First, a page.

It's the ultimate game of chicken. A young lad is dangled in front of dozens of revving 'boy racer' cars as they prepare to hurtle through a city's streets at 120mph.
The boy is held by a man as a way of starting the Fast and the Furious-style race which police have slammed as 'unacceptable'.
But despite the terrifying danger of the moment, the lad revels in the moment, as he ducks out of the way moments before the souped-up cars roar past him.
The shocking scenes were captured on film by undercover police officers who have been working to stamp out the irresponsible 'cruisers' – branded 'death-wish drivers' - tearing through the streets of Birmingham.
They flock to the two-mile stretch of A47 dual carriageway in Birmingham every Sunday night and Bank Holiday Monday.
The footage shows hundreds of drivers screaming along the road side-by-side at breakneck speeds, just inches from onlookers.
In one frightening clip, the child, dressed in a white T-shirt and tracksuit bottoms, is seen starting the race on his own by mimicking the 'go' signal made famous by the Fast and the Furious films.
In another, his arms are held aloft by a man and the words 'Who wants it?' can be heard from the crowd. Spectators can be heard laughing and cheering the boy on as he waves the cars on their way.
In another clip, a Volkswagen Golf careers into the back of another car before its driver and passenger carry on driving while hooting with laughter.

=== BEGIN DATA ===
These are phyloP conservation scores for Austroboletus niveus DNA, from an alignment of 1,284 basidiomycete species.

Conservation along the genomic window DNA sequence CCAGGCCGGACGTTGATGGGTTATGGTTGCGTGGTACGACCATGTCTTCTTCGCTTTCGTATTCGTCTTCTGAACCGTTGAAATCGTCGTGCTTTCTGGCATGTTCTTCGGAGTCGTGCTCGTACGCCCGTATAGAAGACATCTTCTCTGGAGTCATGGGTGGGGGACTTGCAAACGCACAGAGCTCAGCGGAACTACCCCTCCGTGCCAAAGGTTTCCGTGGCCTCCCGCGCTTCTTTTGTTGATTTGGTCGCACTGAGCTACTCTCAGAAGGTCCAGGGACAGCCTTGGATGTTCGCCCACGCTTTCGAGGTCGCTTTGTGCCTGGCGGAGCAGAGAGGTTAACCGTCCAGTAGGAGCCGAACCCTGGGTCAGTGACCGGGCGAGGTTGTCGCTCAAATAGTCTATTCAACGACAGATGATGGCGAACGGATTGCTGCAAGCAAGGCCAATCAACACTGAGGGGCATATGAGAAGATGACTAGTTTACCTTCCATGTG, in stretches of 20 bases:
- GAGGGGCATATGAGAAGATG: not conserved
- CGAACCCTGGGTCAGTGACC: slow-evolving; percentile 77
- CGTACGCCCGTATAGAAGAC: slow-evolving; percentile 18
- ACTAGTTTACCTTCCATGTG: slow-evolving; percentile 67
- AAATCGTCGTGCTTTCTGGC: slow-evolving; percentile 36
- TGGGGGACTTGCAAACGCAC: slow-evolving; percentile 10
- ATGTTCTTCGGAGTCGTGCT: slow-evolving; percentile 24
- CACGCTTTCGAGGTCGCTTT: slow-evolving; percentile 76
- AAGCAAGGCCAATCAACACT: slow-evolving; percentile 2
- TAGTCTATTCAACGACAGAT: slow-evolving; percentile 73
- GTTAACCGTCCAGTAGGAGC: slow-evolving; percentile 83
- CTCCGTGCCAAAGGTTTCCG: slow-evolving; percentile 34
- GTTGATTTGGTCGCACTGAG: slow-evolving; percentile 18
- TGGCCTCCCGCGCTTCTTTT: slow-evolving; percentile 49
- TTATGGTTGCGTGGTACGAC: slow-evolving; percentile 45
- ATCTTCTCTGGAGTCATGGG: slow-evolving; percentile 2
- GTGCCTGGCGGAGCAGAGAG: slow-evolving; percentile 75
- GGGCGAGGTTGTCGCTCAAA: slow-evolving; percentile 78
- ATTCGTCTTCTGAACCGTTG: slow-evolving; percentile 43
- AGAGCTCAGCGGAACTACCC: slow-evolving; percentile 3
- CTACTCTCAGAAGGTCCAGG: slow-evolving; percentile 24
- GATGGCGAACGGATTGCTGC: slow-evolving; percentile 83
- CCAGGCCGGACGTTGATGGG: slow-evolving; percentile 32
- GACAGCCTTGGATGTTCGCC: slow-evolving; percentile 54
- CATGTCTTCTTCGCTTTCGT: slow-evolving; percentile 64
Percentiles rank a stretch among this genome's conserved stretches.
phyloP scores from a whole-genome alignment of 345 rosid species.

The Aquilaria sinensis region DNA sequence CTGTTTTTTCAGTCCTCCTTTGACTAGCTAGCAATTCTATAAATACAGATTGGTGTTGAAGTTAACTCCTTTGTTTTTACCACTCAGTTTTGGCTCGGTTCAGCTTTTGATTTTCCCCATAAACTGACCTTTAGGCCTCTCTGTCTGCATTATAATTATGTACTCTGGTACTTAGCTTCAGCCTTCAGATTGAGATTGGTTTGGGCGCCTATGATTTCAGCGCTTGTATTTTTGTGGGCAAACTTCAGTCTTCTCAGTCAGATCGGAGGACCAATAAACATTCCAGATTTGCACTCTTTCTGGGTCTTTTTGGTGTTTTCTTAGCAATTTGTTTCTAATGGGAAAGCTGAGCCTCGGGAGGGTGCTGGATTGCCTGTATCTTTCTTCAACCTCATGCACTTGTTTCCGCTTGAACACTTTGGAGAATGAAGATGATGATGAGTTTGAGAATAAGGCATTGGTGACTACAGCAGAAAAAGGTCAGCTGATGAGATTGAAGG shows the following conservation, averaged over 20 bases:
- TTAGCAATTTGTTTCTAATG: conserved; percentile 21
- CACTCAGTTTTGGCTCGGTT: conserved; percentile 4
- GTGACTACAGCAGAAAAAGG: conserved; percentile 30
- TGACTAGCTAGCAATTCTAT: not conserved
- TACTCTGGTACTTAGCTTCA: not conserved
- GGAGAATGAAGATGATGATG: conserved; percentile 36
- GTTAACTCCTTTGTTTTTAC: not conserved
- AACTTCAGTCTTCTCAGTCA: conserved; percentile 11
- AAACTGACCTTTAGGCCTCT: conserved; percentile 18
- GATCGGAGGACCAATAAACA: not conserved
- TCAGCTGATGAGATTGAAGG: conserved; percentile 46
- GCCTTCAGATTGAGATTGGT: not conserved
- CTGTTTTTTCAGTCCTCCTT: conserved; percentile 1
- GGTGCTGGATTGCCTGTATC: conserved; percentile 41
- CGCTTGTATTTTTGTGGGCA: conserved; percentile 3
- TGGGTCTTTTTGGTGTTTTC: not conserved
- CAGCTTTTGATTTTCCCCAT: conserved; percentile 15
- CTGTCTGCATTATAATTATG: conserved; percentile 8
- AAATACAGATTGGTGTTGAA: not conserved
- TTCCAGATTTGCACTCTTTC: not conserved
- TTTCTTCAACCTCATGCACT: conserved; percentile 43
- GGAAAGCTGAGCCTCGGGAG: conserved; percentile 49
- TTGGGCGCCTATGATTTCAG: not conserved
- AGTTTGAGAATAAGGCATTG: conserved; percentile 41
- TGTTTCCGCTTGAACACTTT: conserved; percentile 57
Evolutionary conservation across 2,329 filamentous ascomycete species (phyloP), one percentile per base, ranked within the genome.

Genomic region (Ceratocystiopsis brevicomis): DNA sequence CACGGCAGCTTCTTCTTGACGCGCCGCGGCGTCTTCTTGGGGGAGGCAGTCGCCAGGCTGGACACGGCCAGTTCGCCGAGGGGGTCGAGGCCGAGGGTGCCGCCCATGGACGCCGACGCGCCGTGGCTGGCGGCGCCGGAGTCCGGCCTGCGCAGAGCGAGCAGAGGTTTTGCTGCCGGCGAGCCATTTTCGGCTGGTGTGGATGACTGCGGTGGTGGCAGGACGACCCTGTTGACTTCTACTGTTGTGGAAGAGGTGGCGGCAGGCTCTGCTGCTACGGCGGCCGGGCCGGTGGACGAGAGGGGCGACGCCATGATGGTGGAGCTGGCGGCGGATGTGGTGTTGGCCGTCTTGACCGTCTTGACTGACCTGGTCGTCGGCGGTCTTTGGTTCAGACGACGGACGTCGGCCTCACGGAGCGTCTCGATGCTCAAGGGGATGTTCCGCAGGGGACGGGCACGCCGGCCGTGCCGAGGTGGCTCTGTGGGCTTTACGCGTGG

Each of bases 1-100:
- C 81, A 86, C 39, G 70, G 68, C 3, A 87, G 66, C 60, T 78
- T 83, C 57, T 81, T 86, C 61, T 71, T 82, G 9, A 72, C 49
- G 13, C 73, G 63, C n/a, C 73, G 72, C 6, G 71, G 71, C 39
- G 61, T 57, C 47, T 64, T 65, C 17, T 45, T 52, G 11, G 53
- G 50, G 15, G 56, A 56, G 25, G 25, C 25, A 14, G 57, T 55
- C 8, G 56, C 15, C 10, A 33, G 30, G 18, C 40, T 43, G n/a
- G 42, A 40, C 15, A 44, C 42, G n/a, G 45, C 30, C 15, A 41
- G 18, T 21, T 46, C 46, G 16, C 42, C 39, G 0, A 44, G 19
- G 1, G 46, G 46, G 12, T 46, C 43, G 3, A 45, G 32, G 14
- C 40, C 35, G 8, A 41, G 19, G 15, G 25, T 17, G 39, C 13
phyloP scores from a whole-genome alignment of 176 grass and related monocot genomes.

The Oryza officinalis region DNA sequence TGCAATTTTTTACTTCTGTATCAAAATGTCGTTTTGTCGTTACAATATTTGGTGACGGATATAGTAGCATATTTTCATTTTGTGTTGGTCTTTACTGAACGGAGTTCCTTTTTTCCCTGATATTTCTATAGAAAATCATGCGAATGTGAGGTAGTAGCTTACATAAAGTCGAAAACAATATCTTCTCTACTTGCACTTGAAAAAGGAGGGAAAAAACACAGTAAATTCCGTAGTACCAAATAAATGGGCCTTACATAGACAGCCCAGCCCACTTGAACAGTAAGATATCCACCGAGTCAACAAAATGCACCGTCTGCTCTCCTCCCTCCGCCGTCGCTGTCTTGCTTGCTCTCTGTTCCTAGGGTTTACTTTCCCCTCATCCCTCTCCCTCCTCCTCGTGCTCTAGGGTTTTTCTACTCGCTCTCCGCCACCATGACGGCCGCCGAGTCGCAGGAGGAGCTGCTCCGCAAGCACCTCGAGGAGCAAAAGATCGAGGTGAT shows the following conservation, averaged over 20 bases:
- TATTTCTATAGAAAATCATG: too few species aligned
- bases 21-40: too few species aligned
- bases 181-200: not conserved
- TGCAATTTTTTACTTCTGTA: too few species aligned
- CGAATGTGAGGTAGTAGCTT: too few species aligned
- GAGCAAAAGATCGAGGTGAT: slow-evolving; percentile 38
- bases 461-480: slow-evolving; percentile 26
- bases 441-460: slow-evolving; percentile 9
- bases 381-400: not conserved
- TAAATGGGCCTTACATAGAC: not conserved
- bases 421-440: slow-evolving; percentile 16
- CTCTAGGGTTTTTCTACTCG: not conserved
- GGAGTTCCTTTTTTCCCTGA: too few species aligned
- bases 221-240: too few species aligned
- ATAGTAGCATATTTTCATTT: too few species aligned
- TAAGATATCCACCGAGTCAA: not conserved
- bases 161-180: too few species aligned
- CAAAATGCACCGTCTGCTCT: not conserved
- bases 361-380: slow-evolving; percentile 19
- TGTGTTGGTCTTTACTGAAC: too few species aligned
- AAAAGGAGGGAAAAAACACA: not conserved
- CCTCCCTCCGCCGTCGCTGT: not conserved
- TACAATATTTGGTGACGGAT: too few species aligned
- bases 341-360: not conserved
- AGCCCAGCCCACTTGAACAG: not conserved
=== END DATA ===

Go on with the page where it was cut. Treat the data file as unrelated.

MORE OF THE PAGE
Around 400 drivers have been identified from CCTV and handed driving bans and hefty court fines, with some motorists who were caught flouting drive bans being jailed.
Investigator PC Paul Bieliauskas said: "It's unacceptable behaviour, they pose a real danger to the public due to the manner of the driving and the speeds they reach.
"Fortunately there have been no fatal accidents - but that's largely down to good fortune.
"It would only take one accident and we could have multiple injuries and fatalities of both spectators and motorists.
"Our covert work has identified offenders and we've already prosecuted around 200 racers with action pending against many more."
Police and Birmingham City Council have issued around 120 injunctions which prohibit 'cruisers' from participating in or watching street racing. Breaking the injunction could mean a driving ban and a £5,000 fine.
Institute of Advanced Motorists spokesperson Caroline Rheubottom described the cruisers as 'death-wish drivers.
"They should be punished with the full force of the law," she said.